The ceiling of the nave had been moved to show rafters and the walls of the belfry plastered. The beauties of the groined roof had been exposed and 16th century murals discovered. There was a new vestry room outside on the north and a new screen inside the west door. This did much to bring the ancient Town Fair to an end, for it encroached on its usual space.
The market was demolished in and replaced by a turning circle for the new trolleybuses it is now a car park. Ten years before this, there was not a single building in its parish, including Blacklands; by there were probably In a new aisle was erected on the north side. In the early s the inside walls of the church were decorated with murals by Robert Tressell, author of the influential novel The Ragged Trousered Philanthropists.
A part of one of these murals is at Hastings Museum. Born 7 November near Chester, he was initially a land surveyor, then a civil engineer, based at Birkenhead. In he completed his first railway contract, a viaduct near Wolverhampton. He then quickly took up many other railway construction contracts in Britain. This was followed by four French railways totalling miles.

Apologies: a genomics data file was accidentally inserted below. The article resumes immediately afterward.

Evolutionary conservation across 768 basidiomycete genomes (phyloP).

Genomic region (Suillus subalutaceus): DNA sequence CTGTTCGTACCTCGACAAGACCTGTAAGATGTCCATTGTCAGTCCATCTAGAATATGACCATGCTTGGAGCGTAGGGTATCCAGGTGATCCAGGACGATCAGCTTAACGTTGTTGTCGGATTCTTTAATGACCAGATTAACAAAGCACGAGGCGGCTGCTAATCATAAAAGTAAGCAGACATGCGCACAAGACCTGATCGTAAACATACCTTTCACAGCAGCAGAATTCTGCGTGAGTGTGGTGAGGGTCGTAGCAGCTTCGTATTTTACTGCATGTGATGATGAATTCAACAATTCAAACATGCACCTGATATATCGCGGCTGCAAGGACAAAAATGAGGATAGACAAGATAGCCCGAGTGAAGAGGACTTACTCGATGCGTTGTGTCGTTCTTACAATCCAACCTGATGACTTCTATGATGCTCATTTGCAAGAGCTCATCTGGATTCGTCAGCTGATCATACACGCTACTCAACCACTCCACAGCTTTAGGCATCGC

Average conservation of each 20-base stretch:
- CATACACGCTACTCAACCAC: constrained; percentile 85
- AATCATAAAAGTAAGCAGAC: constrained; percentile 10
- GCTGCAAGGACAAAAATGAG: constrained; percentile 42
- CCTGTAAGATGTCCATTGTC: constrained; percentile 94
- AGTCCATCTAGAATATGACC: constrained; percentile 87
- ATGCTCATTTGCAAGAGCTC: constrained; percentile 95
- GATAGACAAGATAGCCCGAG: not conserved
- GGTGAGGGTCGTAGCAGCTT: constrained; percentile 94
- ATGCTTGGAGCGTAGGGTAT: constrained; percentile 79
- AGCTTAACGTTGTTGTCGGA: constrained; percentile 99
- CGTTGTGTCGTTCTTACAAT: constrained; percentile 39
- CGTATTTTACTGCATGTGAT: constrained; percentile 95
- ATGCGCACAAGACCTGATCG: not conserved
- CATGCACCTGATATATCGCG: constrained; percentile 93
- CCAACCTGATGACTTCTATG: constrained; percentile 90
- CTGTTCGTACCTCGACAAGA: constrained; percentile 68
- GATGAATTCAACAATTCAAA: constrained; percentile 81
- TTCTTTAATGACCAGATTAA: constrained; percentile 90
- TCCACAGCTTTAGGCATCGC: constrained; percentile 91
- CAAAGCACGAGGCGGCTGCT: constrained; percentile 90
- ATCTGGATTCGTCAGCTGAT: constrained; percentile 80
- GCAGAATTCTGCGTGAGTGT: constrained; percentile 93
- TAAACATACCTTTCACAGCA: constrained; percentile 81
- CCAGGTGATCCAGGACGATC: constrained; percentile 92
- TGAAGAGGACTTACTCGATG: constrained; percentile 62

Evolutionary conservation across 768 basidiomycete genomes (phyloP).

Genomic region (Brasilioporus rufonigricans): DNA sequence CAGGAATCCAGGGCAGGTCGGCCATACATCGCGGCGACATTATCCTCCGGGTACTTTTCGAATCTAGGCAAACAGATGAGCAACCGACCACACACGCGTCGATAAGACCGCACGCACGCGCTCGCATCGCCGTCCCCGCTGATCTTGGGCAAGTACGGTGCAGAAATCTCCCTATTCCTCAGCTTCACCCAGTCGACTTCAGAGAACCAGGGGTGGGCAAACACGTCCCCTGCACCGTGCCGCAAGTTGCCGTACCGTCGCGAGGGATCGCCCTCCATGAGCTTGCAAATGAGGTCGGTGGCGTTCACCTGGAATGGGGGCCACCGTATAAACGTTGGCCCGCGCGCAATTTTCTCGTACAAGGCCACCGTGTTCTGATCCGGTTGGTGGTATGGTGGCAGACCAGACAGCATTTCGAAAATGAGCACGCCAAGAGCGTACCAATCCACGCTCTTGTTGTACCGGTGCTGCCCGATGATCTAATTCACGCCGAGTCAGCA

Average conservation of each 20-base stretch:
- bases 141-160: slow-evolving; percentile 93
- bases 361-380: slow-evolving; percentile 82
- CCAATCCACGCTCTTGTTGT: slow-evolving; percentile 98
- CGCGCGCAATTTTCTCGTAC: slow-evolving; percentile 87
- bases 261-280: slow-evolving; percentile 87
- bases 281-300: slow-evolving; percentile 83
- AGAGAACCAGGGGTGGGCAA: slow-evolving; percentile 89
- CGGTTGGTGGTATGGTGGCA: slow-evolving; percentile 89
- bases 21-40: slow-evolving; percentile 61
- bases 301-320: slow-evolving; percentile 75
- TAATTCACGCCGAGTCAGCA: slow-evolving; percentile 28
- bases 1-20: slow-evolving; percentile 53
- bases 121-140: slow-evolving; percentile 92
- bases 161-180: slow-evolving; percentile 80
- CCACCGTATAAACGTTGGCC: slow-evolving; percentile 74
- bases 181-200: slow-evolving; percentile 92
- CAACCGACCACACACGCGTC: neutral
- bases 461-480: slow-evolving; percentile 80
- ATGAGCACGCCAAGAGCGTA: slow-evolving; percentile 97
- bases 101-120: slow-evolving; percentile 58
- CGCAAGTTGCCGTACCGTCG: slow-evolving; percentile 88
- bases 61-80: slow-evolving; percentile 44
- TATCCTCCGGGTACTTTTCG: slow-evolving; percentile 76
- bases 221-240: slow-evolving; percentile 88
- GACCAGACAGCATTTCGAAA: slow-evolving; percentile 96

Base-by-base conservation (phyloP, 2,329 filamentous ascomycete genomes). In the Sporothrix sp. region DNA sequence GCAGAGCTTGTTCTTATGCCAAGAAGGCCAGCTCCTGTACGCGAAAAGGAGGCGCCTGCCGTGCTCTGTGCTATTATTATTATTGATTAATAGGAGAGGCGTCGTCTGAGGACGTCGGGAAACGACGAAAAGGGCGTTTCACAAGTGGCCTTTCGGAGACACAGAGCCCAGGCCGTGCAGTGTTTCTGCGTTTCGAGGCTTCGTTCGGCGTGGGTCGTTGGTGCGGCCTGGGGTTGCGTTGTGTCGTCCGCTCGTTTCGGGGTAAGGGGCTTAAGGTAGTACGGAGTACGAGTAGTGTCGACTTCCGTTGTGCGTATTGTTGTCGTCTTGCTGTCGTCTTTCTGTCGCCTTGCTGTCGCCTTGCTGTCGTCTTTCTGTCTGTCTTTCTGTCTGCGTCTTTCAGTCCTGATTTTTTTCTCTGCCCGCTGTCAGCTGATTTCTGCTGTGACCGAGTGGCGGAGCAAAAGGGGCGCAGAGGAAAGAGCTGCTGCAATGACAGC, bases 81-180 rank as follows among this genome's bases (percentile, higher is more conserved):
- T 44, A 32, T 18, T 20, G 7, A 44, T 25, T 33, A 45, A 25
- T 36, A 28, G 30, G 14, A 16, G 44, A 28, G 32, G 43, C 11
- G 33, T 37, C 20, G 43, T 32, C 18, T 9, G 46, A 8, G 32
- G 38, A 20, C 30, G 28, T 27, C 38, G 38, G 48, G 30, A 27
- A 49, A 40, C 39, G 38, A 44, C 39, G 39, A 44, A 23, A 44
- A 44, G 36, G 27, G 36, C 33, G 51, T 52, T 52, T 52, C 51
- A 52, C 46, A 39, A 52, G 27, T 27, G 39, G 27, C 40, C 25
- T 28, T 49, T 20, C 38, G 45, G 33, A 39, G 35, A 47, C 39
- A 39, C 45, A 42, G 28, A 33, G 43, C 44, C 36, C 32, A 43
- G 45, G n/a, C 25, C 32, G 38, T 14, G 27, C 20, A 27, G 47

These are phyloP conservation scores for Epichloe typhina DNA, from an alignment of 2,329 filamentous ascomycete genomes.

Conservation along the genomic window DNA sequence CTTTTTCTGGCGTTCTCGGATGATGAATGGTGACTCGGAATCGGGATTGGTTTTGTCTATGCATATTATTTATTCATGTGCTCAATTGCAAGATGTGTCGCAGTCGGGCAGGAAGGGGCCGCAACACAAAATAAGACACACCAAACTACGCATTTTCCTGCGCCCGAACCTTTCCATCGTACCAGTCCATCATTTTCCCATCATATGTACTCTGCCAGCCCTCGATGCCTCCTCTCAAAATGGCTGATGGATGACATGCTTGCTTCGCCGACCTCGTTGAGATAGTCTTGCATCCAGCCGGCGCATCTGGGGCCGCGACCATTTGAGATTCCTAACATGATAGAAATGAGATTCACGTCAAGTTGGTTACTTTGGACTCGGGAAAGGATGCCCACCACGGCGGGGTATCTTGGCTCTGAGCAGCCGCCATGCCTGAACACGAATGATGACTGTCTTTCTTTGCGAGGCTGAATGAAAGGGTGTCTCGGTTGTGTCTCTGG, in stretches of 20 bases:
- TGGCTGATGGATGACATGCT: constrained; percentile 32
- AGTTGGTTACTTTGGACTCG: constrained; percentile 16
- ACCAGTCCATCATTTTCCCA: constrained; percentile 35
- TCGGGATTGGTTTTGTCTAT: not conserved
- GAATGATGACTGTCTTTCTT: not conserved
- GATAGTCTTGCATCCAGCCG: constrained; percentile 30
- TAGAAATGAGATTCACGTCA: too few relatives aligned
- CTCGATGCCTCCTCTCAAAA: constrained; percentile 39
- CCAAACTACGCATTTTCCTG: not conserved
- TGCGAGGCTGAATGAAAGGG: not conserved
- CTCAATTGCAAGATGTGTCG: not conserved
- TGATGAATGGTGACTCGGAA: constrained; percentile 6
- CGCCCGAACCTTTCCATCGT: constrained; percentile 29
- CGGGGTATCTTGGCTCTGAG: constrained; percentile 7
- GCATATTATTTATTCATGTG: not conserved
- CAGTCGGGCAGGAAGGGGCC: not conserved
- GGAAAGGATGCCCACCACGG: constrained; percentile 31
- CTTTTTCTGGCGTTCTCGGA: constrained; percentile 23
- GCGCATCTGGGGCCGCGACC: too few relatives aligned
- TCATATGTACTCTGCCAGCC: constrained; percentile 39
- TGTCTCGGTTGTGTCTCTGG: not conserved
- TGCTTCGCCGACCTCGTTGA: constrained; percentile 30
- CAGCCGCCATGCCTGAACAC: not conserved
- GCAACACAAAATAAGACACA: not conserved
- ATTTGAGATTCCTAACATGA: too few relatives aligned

By he had built about a third of the railways in Britain, and by had built three-quarters of the lines in France, plus major lines in many other European countries and in Canada, Australia, South America and India. He also built the structures associated with those railways — bridges, stations, tunnels etc — and was also active in the development of steamships, mines, water supply and other engineering schemes. He was an exceptional man in many ways, expecting a high standard of work from his employees but treating them in the most humane and dignified manner and financially at times of need.
Thomas jnr was a prominent freemason and a Hastings MP from to , when he became a peer, and was governor of the Australian colony of Victoria from He was the owner of the large three-masted topsail schooner Sunbeam , in which he circumnavigated the world in , said to be the first-ever circumnavigation by a private yacht. Thomas jnr and his first wife Anna collected many artefacts from around the world, many of which were donated to Hastings Museum, inlcuding the Durbar Hall in which they are on display today.